I was wondering if there was a way to measure data to possibly eliminate negative feedback loops that it could cause. I.e., I'm trying to incorporate behavioral design ideas into how one logs. Tl;dr at the bottom.
Most of the time, when someone tries to measure data relative to some goal they want to achieve, two feedback loops can occur. One is a positive one, where the data reflected is good and this gives positive reinforcement to the person gathering the data to continue doing so and to improve his/her own performance; the other is a negative loop where the data reflected indicates poor or decreasing performance and this punishes the person gathering the data and discourages them from continuing doing so.
Anecdotally, this has happened to myself. I do time logging (just to see where I spend my time in a day), and after some time I eventually labeled a certain group of items as 'good' and wanted to maximize them. So, whenever the time I spent on those things decreased or stabilized (which is inevitable, each day only has 24 hours, so there's already a theoretical maximum at which I would plateau) the reinforcement and thus encouragement stopped and I lost interest in logging until a few weeks or months later.
I hear the same thing occurs with others and keeping track of their weight on the scale.
From the mind of an engineer, the negative aspects of the data are crucial. They too provide useful feedback. But from a behaviorist perspective, it would be beneficial to mitigate the punishment aspects in logging (c.f. Science and Human Behavior by Skinner, Chapter 12 ( http://www.bfskinner.org/BFSkinner/Society_files/Science_and_Human_Behavior.pdf )).
I suppose people's first thought might be to simply "change one's frame of reference". In other words, to change how the person views the system of logging rather than the system of logging itself. However, if it is possible to change the system of logging itself to make it so such a therapeutic and pseudo-scientific wager would have to be taken, then I think that would simply be the easier way to go.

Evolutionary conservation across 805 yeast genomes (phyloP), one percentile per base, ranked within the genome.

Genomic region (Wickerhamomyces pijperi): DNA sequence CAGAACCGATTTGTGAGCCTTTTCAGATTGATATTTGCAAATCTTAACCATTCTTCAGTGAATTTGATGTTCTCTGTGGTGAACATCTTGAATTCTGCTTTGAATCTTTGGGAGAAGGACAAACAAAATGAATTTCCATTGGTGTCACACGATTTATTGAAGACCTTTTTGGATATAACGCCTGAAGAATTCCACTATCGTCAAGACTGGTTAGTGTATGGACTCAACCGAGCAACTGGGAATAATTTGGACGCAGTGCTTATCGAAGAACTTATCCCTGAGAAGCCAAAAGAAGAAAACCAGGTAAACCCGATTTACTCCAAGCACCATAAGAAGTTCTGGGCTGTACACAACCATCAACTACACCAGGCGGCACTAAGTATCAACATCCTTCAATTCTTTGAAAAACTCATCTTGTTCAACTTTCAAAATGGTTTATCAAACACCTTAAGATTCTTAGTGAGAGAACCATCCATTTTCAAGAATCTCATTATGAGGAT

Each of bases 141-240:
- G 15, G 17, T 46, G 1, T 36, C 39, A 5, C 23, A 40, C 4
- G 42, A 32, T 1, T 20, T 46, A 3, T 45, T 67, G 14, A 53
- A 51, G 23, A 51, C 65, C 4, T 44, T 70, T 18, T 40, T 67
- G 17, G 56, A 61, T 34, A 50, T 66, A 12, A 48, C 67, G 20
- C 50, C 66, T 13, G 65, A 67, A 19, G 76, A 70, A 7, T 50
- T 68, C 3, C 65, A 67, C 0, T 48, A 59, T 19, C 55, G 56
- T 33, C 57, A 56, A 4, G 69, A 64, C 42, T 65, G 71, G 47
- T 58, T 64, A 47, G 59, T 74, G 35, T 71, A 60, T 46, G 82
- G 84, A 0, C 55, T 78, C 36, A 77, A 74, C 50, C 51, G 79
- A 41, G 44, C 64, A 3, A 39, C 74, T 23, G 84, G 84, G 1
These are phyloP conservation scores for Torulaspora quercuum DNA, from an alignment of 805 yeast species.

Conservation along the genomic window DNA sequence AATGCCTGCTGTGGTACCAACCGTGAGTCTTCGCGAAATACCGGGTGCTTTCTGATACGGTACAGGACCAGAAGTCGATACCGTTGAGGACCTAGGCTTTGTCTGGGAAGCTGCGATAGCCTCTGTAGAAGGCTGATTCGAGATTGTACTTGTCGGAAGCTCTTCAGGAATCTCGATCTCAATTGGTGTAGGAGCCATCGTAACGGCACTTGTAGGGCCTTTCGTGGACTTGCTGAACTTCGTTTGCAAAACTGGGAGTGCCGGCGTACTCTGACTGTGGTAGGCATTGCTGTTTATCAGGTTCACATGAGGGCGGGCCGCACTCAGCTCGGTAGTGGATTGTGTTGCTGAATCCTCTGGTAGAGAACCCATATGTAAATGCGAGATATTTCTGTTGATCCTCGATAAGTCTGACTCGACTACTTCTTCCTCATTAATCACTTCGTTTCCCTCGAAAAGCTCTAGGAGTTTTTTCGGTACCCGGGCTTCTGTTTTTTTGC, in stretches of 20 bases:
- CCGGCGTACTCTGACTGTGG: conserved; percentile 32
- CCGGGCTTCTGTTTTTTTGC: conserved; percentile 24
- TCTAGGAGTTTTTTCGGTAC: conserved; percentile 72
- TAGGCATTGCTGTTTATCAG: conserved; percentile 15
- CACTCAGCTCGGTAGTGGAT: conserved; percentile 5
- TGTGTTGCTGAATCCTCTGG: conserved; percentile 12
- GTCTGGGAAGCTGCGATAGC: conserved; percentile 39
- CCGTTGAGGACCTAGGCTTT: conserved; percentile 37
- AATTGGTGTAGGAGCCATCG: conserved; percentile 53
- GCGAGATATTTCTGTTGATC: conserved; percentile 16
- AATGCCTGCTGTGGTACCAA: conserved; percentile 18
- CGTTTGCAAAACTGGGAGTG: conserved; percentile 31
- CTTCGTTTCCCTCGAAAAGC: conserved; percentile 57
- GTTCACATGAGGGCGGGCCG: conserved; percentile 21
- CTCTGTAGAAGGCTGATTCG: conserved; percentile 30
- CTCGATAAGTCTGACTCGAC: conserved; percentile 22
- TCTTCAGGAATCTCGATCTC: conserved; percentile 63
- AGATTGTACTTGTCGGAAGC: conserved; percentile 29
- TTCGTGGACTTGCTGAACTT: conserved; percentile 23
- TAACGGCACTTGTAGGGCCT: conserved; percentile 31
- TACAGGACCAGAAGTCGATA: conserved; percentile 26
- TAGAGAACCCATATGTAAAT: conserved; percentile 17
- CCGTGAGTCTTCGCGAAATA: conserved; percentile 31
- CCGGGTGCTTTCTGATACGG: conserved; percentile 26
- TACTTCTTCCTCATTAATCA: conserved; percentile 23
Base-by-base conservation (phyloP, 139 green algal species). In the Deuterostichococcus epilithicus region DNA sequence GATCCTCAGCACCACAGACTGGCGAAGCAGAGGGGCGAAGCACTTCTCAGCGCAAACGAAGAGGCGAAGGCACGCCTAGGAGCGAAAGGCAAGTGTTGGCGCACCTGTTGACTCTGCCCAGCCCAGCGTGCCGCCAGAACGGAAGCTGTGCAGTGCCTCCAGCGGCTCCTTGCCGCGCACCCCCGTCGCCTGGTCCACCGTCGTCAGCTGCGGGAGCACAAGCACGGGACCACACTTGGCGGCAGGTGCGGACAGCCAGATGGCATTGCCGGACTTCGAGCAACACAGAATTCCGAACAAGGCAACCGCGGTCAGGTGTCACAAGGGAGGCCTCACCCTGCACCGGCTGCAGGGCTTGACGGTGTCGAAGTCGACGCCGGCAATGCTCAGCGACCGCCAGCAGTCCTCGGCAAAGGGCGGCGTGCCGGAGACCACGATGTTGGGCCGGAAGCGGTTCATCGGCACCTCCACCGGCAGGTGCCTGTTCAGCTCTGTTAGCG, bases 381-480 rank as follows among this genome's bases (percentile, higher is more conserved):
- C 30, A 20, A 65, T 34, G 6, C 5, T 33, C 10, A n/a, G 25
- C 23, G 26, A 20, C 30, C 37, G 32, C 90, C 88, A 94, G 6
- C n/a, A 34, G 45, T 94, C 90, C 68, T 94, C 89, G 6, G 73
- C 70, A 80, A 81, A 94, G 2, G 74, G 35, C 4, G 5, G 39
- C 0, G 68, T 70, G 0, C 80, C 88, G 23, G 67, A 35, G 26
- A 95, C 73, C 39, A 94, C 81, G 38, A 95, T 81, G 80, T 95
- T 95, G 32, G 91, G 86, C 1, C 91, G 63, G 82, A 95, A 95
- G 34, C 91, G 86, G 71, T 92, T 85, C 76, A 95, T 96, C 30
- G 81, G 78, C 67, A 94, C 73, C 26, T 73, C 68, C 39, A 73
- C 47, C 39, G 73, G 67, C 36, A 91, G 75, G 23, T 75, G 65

One simple way of overcoming the psychological effects of logging is to simply have some impartial third party log for you. E.g., I hire a guy to follow me around with a notepad and log what I'm spending my time on. However, this is typically somewhat impractical. Another way is to arrange things so that it's impossible to go through the day without having logged. E.g., my friend attaches a scale to his bed (he has to go to sleep). However, this doesn't get around the punishing effect the logging system is having. I.e., I would still feel incredibly discouraged towards accomplishing my goals, and my friend similarly. This would only solve the problem of being able to continue taking data.
I would think the most obvious way is to subtly change what is being measured. For example, your goal is to become a prolific writer, and so you start to take simple day-by-day word count data. Tallying these numbers has a different psychological effect than keeping a total overall word count level. Which has a different psychological effect than displaying the amount of words left to write to accomplish a daily writing goal. This is what I am getting at with respect to behaviorist design principles in taking data; and is what I'm hoping to get some suggestions on here.
-How can we design data acquisition to be less punishing?
-I think the punishing aspect is a crucial one to eliminate.
-I don't think changing the person's 'internal outlook' is the easiest possible way of solving the problem.
-Is it possible to solve this by finding ways to change what is being measured?